For the past year-and-a-half, ThinkBoxly has been exclusively a devblog of my progress on developing original commercial content like VNgen. If you've followed me during that time, you've probably gotten used to the absence of editorial and feature-style posts (if you were ever aware they existed around here at all). But this is my blog, dang it, and I get to write what I want*. And as you can probably guess from the title, today's topic is hardly unrelated.

Valve, it's time we developers had a little talk about Steam.

(*Also, VNgen is out now and I don't have anything newsworthy related to post about its development at the moment—because it's done! If you're a developer, you should totally check it out.)

Friday, May 18, 2018

Update 34 - I Hate Delays


I hate delays.

I hate my delays. If something else is delayed, I can wait. There's plenty to do in the meantime. But when I'm the one that has to make the call, it's a different issue.

If you know me very well, you'll know I'm terrible at giving ETAs, which is why I hesitated to give one for VNgen until the very last. And to be fair, based on what I anticipated VNgen 1.0 to be at the time, it was a reasonable estimate. But the more I thought about it, the more I became convinced VNgen was missing something critical to the 1.0 experience, and so I'm going to have to ask everyone to wait just a bit longer.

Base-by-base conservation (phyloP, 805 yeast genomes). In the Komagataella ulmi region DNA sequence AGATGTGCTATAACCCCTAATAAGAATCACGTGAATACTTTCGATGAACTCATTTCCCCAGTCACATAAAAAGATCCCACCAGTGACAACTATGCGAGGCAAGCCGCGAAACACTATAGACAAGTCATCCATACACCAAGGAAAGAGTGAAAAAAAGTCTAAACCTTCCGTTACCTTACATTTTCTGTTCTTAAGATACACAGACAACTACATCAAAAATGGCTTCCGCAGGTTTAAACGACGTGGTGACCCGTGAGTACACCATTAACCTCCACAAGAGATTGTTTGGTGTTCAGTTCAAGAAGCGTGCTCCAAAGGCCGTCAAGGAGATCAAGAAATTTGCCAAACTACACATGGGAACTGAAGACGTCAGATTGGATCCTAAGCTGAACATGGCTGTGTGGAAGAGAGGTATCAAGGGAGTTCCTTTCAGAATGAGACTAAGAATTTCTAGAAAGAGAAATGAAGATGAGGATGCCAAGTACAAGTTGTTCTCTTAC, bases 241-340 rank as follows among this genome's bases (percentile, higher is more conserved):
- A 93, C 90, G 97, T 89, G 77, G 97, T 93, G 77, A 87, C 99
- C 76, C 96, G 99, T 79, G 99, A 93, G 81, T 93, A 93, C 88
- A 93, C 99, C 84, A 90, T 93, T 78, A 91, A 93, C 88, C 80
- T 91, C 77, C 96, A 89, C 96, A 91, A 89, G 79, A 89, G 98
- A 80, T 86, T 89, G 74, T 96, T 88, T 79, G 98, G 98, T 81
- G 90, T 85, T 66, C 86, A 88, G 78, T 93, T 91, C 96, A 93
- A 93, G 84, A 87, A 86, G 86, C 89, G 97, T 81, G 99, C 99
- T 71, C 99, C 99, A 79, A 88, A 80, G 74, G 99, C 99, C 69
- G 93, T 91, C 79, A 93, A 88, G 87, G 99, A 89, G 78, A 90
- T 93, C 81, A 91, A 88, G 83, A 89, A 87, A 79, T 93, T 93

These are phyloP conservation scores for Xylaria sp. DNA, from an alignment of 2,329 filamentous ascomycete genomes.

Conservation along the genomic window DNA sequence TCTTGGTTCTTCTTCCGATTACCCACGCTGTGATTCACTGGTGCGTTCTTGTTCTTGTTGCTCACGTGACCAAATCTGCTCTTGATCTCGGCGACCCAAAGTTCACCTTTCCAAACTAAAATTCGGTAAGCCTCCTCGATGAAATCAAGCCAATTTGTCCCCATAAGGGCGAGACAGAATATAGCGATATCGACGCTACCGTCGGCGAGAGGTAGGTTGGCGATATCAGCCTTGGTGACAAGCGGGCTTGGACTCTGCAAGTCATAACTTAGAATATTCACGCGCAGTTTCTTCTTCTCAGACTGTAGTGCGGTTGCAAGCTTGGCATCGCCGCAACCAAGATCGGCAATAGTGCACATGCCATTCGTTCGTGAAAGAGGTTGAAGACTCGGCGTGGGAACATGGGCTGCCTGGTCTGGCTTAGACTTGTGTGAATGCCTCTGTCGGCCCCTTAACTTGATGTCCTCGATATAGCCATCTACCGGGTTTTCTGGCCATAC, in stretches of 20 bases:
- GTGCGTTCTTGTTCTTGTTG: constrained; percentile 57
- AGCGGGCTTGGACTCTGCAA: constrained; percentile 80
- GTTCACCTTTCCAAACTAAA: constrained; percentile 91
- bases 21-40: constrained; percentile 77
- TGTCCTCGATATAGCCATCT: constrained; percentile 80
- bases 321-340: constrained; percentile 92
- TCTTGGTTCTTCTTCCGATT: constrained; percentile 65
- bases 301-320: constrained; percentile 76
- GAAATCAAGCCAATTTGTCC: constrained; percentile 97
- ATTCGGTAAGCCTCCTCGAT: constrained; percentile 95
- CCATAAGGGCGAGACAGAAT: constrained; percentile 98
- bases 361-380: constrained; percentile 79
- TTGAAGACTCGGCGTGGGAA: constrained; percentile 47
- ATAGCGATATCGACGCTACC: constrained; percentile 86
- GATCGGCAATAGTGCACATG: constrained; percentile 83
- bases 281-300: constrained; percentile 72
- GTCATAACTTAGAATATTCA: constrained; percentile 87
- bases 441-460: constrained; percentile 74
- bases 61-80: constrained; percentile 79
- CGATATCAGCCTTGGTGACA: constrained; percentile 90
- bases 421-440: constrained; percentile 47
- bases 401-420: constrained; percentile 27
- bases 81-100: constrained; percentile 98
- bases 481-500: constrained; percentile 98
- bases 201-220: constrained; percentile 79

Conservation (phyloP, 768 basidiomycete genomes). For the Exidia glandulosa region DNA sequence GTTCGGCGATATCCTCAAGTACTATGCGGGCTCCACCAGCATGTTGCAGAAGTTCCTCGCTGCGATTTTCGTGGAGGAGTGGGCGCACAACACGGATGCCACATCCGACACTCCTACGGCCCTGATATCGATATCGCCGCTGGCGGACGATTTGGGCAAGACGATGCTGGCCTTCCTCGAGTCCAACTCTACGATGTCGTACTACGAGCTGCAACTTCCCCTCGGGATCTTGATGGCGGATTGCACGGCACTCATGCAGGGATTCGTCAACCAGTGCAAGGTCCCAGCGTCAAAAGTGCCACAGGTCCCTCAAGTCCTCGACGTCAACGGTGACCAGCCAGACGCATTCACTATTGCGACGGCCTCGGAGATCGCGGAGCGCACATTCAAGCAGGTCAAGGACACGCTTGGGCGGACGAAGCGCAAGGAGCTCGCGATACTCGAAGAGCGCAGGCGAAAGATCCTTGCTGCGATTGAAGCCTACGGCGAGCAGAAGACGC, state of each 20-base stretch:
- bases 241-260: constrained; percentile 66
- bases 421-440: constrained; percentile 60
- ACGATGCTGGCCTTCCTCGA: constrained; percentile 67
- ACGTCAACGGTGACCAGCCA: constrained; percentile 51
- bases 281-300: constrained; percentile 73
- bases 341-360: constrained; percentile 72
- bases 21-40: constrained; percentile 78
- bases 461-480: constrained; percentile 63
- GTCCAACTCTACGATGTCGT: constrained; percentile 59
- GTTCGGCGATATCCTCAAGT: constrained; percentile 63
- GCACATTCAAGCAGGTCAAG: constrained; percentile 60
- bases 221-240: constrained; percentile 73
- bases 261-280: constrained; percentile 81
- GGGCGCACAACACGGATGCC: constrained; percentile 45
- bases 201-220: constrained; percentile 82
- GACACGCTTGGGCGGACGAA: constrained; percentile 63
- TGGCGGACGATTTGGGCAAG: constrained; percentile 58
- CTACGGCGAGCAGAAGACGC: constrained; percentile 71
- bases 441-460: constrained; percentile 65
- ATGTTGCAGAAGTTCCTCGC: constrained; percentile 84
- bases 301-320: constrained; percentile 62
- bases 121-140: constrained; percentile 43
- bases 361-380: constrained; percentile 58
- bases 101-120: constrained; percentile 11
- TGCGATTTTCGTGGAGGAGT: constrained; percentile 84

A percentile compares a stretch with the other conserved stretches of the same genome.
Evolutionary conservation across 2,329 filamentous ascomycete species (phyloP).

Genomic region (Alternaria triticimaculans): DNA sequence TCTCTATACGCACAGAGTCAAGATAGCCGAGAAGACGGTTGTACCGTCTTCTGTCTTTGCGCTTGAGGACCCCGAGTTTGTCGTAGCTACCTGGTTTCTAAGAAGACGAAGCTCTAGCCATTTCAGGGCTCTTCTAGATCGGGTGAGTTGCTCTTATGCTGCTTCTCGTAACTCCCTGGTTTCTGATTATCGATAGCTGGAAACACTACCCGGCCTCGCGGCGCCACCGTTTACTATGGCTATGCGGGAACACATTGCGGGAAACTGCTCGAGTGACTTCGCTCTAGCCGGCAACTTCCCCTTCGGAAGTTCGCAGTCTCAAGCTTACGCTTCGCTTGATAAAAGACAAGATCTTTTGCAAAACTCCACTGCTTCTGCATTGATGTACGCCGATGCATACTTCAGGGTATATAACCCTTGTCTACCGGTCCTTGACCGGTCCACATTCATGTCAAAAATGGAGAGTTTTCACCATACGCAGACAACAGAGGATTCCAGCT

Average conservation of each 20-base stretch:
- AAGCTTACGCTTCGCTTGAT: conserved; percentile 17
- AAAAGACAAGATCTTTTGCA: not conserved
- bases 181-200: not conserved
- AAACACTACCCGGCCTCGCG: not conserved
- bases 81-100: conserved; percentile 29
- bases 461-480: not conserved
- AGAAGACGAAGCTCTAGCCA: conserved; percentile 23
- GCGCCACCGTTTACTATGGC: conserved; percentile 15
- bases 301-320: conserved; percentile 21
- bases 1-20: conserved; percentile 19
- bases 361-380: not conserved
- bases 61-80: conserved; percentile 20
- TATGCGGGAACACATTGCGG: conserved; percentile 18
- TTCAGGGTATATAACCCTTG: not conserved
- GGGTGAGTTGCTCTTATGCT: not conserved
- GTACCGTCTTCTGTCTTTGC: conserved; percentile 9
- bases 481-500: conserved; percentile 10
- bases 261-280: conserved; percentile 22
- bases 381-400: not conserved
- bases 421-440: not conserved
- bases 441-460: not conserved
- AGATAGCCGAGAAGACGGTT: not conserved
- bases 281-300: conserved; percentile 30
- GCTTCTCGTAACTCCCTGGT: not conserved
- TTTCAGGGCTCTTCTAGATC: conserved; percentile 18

The good news? The wait will now be even more worth it.

Friday, May 04, 2018

Update 33 - The End of the Beginning


Way back in the summer of 2014 I began writing my first visual novel engine. Not VNgen, mind you, and not even Edge VN. This was a third, unreleased engine—and for good reason: it was a horrible, broken mess. You see, not only was this my first visual novel engine, but the first program I had ever written from scratch.

I've come a long way in four years, leading my work to be praised by developers even with many more years of experience than I have. But while my coding practices may have changed, the goal of creating an engine with an emphasis on high presentation quality coupled with flexibility and ease of use has remained a constant.

VNgen's journey is both a story of three engines and one continuous effort to achieve a single goal. And although it's hard to believe, that journey is finally coming to an end.

That's right: strap on your seatbelts, because our next stop is VNgen 1.0.

Friday, April 20, 2018

Update 32 - Shader Business Revisited


I've spoken before about the importance of standardization in VNgen. It's so important, in fact, that multiple times I've discarded working solutions purely because they didn't conform well enough to established guidelines. A while back, one of these solutions involved using a shader to dim characters while they're not speaking—a method that was quickly replaced by blending in a transparent black rectangle instead. And yet, at the time, I said the effort to incorporate shaders into VNgen wasn't wasted, but that it served as a proof of concept for shaders possibly finding their way back into VNgen in the future.

Well, my friends, the future is now. That's right: as of version 0.9.8, shaders are now implemented into VNgen as first-class citizens alongside transitions, animations, deformations—the whole lot.